Regular readers know, I have been running a blog to save Dollhouse for Eliza Dushku, who I love.
I also spent several months homeless in Minneapolis.
In an attempt to save Dollhouse, I often handed out fliers to people I came into contact with. I also took photographs of a variety of events that I participated in.
I was confronted by a staff/volunteer at Branch 2 of Catholic charities who prevented me from distributing my fliers to save a television show. In short, I tried to take the staff/volunteers picture. I was told that I could not take photographs inside the shelter. The next day at Branch 3 of Catholic Charities, I tried to take photographs of people playing Madden 2010 on a Playstation 3 for a second time at Branch 3 and was again told no.
As a result of these denials, I sought a legal order to enjoin them from preventing me from conducting outreach to save Dollhouse and allowing me to continue to take pictures. I am also concerned about the taking of pictures of homeless people while they sleep.
The injunction evolved into a full blown lawsuit, which was eventually dismissed.
Readers may recall I stated:
“I am asserting that Catholic Charities invades privacy by video taping everything at the shelter. I also assert there is a first amendment right to engage in solicitation and free speech as a homeless resident at Hennepin County secure area. The fact that it is a charity and not the state should not make a huge difference. I maintain that fundamental rights cannot be outsourced by transferring the administration of programs to charitable organizations. Allowing charities to eviscerate the first amendment would effectively create a “charitable” curtain, isolating members of the homeless community and impairing their ability to communicate with the outside world. Disallowing photographs/media in this environment would also fundamentally impair legitimate news gathering activities.”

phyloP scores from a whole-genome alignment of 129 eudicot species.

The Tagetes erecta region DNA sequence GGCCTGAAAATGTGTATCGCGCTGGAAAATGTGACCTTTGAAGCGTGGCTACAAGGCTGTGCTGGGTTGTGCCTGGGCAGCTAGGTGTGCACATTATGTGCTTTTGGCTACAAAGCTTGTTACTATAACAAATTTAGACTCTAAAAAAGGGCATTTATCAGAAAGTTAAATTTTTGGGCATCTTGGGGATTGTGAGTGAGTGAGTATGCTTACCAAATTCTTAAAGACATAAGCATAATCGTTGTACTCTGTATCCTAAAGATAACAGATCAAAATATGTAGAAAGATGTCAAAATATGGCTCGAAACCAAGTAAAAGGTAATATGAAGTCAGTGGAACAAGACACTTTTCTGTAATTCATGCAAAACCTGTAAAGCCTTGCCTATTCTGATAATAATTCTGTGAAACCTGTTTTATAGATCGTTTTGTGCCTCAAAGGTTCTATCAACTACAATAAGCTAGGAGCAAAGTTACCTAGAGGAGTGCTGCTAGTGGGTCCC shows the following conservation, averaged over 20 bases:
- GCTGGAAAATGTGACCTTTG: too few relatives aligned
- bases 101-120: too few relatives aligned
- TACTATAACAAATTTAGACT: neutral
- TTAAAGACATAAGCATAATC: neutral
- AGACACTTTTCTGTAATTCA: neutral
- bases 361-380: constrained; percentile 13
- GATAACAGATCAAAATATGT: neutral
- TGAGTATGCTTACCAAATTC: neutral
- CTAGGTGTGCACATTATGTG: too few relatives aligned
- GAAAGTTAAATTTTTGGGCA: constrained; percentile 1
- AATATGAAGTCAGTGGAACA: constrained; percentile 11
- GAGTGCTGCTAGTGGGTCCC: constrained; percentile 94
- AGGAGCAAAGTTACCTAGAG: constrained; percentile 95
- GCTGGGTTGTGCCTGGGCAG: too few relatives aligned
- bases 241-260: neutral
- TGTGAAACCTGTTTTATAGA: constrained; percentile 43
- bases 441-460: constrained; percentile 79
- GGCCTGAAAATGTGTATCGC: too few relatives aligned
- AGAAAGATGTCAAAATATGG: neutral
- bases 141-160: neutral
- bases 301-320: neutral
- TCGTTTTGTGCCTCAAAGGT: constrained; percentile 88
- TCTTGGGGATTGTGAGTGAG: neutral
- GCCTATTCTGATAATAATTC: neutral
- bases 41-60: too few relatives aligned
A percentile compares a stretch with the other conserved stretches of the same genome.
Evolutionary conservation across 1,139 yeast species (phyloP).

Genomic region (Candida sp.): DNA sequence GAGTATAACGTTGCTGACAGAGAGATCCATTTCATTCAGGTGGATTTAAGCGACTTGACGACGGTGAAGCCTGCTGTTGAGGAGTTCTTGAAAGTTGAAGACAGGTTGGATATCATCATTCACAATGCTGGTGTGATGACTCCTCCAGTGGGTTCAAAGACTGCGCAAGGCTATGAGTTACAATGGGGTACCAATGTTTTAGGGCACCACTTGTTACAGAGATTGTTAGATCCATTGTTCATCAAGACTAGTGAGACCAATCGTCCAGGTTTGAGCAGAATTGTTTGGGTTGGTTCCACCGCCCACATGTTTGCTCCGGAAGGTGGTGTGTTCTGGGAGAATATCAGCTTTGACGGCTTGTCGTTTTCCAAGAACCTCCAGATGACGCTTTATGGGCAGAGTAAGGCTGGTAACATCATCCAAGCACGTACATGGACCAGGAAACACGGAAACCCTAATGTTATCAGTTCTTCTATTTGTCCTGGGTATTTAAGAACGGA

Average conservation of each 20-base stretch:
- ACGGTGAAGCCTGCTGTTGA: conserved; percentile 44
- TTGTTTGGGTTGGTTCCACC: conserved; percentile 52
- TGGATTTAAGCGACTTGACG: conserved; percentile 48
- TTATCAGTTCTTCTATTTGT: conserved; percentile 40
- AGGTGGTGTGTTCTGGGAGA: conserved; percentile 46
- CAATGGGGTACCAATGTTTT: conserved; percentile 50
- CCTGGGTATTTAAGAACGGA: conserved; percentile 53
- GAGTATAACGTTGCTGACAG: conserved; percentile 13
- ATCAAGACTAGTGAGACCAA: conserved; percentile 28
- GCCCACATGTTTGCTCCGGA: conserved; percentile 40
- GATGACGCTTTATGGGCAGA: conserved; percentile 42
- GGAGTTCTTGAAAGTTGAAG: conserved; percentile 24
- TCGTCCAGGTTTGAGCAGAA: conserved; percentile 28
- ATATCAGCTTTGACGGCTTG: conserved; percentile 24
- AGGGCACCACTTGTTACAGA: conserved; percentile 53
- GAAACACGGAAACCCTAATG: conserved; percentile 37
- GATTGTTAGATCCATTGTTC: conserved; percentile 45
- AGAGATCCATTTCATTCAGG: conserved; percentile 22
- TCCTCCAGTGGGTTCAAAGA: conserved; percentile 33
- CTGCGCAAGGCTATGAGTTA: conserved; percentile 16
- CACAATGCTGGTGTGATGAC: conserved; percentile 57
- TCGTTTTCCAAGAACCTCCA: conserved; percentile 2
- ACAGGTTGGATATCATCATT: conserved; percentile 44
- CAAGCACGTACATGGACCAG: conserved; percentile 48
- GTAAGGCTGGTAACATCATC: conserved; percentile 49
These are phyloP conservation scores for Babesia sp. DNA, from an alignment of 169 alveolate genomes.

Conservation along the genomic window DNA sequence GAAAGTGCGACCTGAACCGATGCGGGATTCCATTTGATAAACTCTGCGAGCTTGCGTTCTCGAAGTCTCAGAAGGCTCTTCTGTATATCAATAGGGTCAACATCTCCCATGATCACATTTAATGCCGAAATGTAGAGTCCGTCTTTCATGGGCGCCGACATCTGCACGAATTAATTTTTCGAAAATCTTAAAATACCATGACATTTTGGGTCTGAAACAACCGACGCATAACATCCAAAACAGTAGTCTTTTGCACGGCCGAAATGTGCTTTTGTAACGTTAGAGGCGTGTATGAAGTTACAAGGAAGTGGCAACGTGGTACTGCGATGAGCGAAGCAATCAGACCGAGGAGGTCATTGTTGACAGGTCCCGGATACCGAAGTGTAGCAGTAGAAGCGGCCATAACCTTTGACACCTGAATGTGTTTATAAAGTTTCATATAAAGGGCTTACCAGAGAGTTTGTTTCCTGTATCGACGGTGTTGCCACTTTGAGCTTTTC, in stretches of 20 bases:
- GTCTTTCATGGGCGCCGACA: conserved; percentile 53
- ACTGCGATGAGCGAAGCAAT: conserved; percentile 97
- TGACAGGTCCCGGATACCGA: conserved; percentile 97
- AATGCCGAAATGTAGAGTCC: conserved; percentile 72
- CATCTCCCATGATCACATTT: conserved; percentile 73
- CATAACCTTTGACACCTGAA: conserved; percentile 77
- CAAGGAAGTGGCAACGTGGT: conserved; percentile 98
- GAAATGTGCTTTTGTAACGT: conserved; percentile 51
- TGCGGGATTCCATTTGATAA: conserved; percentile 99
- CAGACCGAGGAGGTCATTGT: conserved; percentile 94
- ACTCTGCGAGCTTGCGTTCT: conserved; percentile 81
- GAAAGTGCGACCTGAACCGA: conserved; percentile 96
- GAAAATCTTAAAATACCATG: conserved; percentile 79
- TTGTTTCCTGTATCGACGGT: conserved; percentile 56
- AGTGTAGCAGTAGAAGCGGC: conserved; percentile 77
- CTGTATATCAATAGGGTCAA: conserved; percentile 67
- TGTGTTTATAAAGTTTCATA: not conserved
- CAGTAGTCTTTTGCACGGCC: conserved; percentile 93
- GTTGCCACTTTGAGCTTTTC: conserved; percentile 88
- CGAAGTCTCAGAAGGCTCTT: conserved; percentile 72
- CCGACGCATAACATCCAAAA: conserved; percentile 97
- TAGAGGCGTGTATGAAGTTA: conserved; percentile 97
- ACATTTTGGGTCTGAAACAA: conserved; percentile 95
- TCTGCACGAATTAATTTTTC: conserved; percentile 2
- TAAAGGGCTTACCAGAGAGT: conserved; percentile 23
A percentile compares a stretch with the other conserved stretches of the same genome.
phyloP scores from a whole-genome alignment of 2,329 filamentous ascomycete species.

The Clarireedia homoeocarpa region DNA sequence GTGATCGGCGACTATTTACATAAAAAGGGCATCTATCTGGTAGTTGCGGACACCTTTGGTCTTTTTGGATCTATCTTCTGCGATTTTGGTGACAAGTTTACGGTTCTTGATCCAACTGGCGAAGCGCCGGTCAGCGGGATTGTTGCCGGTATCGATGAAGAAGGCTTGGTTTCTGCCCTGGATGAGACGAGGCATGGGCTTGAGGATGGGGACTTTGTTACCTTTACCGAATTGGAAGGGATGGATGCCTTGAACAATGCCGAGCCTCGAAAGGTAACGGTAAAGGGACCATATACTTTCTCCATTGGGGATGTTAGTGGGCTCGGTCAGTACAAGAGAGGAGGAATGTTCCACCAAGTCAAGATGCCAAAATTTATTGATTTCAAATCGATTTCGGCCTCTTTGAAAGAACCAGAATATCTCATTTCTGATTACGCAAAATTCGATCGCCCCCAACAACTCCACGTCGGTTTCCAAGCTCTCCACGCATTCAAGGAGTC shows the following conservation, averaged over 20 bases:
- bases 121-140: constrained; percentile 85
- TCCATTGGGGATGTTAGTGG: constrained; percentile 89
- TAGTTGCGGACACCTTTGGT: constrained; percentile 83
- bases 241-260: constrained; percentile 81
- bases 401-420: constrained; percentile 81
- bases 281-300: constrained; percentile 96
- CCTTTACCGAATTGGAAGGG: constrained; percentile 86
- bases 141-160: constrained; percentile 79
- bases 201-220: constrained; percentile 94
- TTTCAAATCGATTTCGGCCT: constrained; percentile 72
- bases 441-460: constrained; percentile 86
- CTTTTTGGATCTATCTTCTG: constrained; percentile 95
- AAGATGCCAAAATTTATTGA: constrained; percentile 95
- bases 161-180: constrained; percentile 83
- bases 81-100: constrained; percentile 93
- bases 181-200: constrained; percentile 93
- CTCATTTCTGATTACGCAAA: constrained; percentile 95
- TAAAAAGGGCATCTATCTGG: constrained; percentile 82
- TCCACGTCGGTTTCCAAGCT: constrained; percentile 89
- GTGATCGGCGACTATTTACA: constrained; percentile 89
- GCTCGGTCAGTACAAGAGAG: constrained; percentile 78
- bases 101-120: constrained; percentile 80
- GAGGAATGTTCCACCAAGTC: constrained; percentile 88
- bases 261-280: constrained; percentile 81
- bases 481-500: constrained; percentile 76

The judge ruled for Catholic Charities on all counts.
You can read the decision here.
You may also want to listen to Mayor RT Rybak.
I focus on the part where Mayor RT Rybak claims, “What we did with that was we coordinated all these services together and put a phenomenal person named Cathy Ten Broeke in charge of all that laid out a multi-point program that one by one by one we’ve been executing.”
Freedom of the press- analysis?
FYI, Homeless people, like myself, could store our things in lockers during the day if we were paid guests of the pay for stay section.
Here is a photograph of people standing on the street, visible to all the passing traffic, while waiting to get into Branch 3. People are often waiting outside. I have used a paint program to hide their faces.
Here is an example of what happened to one of my signs, prior to the initiation of the lawsuit.
Some readers will recall that I asked Minnesota Rep. Margaret Anderson Kelliher (DFL) whether homeless people should be videotaped while they sleep in homeless shelters. My efforts were featured in a City Pages article. You can watch the video to see her response which is carefully crafted but open minded.
I also attended the Minnesota House committee meeting at Health Care and Human Services Finance Division. I took the opportunity to testify. I focused on the deprivations of fundamental rights and censorship threats to democracy.
More background on the legal case can be found here.